Saturday, November 30, 2019

Timeline of a 'situation' in Israel

The word 'situation' has a special meaning in Israel. It is usually used when talking about the security situation in Israel but actually compass quite a wide range of things. Such as the situation that Israel is surrounded by not too friendly neighbours. Or the situation that there are a network of sirens throughout the country to warn us about incoming missiles.

Two weeks ago another type of situation unfolded in Israel and this blogpost describes my own personal experience.

Tuesday, 12 November 2019 - on my way to work

I must have realized that something was up when I got a seat this Tuesday on the express train to Tel Aviv.

This train is always packed by the time it arrives at my home station. I am usually grateful if I just get a place to sit on the floor. Believe me, this is MUCH better than standing packed like a sardine with my fellow travelers.

As I was enjoying sitting on a real seat for a change, a work colleague unexpectedly phoned me. (Is it also true in your lives that an unexpected real voice phone call is a sign of importance?)

She told me that her daughter, who also work in the diamond exchange, got a message that their offices are closed for the day and that maybe I should not even bother to come in. I was taken 100% by surprise, so my colleague filled me in on what I have missed. It turned out to be quite a lot.

Monday, 11 November 2019 - the previous evening

The Israeli defense force killed an Islamist Jihadist Abu al-Ata in Gaza who was responsible for recent rocket attacks Israel. Targeted killings such as these are controversial these days and are often debated in the Knesset (Israeli parliament). We are also still between governments at the moment, so if this killing was authorized by the interim government, it was with good reason

The Islamic Jihadists have however sworn revenge and have started to pepper southern Israel with missiles. Some missiles have even reached the cities just south of Tel Aviv such as Holon and Bat Yam.

Back to Tuesday on the train

Schools and workplaces were closed for the day, including the city of Tel Aviv where I work. The Homefront was concerned that public transport will be targeted. Since I was already on the train, and the only choice was forward, I decided to continue to work and check if our building was closed or not.

By this time, more and more people on the train started to get calls and messages that Tel Aviv might be closed when we arrive there. A group of students seemed happy that their classes might be cancelled, while other people started to confirm or postpone meetings and check in with loved ones.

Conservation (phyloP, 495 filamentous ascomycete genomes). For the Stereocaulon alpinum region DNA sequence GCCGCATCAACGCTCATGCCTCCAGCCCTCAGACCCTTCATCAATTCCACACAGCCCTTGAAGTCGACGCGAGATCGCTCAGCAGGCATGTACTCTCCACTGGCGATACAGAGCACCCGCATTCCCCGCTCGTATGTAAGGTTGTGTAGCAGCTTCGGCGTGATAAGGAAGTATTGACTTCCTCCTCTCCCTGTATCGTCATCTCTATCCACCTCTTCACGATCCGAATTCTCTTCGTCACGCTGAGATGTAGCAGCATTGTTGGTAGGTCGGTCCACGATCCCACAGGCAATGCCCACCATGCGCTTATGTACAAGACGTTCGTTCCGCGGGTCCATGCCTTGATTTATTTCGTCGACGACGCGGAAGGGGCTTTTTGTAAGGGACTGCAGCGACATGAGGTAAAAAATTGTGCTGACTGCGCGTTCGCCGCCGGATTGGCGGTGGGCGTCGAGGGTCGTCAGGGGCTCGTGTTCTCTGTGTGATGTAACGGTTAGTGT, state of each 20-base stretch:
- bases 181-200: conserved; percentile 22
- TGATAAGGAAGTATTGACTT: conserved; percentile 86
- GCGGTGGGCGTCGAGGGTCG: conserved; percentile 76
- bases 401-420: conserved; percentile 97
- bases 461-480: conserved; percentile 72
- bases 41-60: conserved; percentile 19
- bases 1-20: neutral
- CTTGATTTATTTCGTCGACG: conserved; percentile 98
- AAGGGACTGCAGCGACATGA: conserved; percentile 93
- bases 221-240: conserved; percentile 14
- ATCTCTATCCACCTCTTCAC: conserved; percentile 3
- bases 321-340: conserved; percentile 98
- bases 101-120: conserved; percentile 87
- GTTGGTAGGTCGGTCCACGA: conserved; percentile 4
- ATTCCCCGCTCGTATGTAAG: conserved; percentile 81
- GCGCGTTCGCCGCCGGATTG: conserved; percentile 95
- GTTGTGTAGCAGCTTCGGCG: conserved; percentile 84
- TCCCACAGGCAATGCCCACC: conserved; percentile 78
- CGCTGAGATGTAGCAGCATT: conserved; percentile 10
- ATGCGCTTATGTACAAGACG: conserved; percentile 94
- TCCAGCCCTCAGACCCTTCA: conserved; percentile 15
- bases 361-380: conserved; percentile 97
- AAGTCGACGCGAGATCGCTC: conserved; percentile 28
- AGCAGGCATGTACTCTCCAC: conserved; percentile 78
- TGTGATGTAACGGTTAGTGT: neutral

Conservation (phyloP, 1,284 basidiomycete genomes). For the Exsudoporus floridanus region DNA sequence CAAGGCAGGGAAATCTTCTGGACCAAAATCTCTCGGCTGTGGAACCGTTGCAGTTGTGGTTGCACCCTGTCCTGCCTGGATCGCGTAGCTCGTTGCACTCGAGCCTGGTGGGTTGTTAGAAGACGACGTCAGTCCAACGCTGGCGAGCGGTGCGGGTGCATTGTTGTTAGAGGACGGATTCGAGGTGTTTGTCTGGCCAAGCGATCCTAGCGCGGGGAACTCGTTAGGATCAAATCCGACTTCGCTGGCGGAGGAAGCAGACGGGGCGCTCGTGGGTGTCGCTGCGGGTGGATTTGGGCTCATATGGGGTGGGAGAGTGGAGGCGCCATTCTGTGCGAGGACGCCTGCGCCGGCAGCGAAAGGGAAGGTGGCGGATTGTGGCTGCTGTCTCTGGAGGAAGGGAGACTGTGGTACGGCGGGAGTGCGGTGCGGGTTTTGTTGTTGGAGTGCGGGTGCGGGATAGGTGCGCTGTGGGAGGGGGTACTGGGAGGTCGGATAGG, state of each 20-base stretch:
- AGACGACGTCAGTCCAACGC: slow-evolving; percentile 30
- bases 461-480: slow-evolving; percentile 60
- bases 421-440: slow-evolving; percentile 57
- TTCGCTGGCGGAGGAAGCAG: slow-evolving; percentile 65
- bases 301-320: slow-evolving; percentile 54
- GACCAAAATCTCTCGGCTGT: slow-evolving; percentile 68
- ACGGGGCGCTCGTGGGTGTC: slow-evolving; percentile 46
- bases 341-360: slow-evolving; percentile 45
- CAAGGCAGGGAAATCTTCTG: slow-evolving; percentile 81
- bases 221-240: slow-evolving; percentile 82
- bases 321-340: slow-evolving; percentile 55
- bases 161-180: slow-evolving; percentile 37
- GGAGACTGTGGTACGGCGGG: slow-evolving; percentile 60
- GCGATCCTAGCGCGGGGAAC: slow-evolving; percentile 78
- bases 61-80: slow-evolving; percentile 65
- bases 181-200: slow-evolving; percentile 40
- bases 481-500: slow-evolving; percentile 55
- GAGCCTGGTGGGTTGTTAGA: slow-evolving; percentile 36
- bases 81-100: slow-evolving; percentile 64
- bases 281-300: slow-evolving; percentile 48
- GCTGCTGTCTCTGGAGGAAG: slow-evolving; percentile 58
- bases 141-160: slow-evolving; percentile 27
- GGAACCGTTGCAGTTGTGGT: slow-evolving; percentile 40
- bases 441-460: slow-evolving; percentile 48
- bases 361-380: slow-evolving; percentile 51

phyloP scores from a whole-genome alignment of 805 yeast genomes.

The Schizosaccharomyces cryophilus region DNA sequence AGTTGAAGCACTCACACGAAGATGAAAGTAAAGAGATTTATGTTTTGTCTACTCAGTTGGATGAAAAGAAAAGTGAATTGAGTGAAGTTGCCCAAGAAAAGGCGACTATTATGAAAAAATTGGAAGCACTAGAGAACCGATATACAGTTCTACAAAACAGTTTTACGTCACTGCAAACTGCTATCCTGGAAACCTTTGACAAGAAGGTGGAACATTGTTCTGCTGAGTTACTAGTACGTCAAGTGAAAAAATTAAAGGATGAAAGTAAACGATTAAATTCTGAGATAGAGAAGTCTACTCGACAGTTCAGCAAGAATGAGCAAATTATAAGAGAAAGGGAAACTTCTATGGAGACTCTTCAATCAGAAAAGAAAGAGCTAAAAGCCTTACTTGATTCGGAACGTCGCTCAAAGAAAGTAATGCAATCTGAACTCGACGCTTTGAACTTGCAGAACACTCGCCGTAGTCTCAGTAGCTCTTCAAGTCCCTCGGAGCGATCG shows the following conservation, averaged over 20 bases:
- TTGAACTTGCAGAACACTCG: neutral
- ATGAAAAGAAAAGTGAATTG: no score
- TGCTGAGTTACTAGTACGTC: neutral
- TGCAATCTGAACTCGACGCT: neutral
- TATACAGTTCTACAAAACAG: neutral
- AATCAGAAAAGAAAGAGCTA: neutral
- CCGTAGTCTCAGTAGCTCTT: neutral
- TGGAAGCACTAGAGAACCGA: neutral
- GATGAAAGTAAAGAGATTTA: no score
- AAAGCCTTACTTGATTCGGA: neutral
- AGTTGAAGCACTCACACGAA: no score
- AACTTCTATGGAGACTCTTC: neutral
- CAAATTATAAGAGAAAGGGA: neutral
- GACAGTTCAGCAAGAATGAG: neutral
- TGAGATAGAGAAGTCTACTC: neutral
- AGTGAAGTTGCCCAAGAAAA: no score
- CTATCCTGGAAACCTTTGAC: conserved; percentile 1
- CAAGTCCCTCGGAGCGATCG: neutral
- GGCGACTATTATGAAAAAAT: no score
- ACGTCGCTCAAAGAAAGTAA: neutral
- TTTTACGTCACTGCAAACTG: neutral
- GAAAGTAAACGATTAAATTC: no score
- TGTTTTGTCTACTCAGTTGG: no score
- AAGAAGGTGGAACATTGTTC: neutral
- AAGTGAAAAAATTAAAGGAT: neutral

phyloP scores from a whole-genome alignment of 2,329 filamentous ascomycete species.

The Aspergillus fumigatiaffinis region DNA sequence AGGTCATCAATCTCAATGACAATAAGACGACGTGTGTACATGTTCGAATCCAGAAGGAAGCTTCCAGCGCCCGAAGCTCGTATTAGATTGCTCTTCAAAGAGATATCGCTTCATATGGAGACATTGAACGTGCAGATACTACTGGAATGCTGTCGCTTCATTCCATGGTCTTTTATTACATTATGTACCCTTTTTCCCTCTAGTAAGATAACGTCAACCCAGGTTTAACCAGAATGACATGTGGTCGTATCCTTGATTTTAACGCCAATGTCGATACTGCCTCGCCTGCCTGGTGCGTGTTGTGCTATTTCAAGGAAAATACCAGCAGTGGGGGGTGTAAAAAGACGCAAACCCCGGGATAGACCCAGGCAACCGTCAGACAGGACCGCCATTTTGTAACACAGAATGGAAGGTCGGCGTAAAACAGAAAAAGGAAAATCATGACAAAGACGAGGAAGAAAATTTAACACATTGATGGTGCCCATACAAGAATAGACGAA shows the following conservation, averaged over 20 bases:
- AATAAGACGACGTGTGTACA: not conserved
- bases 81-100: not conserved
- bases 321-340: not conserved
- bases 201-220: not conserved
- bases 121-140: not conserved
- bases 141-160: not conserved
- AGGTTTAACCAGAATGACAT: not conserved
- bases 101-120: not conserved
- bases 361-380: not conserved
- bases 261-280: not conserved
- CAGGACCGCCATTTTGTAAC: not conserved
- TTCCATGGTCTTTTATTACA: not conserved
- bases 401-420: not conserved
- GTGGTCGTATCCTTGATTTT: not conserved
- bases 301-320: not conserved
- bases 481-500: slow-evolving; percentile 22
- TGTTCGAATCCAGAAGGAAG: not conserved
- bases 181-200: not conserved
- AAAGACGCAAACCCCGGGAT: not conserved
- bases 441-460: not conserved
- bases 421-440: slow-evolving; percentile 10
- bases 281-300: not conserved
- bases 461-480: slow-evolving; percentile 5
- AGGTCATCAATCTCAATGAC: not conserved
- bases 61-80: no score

There is free wi-fi on trains in Israel but it is a bit dodgy as we move from one area to the other. Between the glimpses of on and off, I finally learnt about my fellow countrymen in the south of Israel. Yet once again they were spending their lives in bomb shelters as missiles from the Gaza strip rain on them.

Tuesday 8.30 am - Tel Aviv

Our train finally pulls into the train station and there are no-one else there. It is one of the larger stations with six platforms that are usually packed with people. Especially during the rush hour. Now it felt like a scene from one of those apocalyptic movies where you wondered what happened to all the people.

A few minutes later

My building turned out to be open, though the security guard warned me that everything else will be closed. The diamond exchange is like a small contained (and bustling) city with banks, offices, synagogues, restaurants, travel agencies and a post office. I have even heard that there is a church too but I have never seen it.  And of course there are the packed diamond halls where diamonds are bought and sold every minute. Now everything was closed because of the 'situation'.

Once again I got that apocalyptic feeling as I entered an elevator by myself. But then a tough life-hardened diamond dealer joined me and of course we talked about the 'situation'. He told me that our building is quite safe but to rather stay away from the windows. I was not sure if I should freak out or feel reassured.

I often complain that I feel as though I work in a jail, but was grateful for all the re-inforced concrete today.

In the office I chatted with my mom, husband and manager about the 'situation' and then did the only thing I could. I started to work.

Continuously during the day

The management of the diamond exchange kept announcing over the PA system on what to do in case of a missile attack. And that they recommend that offices should not open today.(Not everyone is an early starter like me….)

Notice in an elevator with instructions on what to do in a 'situation'.

Check the news for updates and pray for the families in the bomb shelters.

Check the train app to see if I will be able to make it home that evening. (There were trains but only north-bound ones.)

Follow the news obsessively that evening while worrying about the families in the bomb shelters.

Wednesday, 13 November 7 am

Got a message from the diamond exchange that the Homefront said it is okay for them to be open.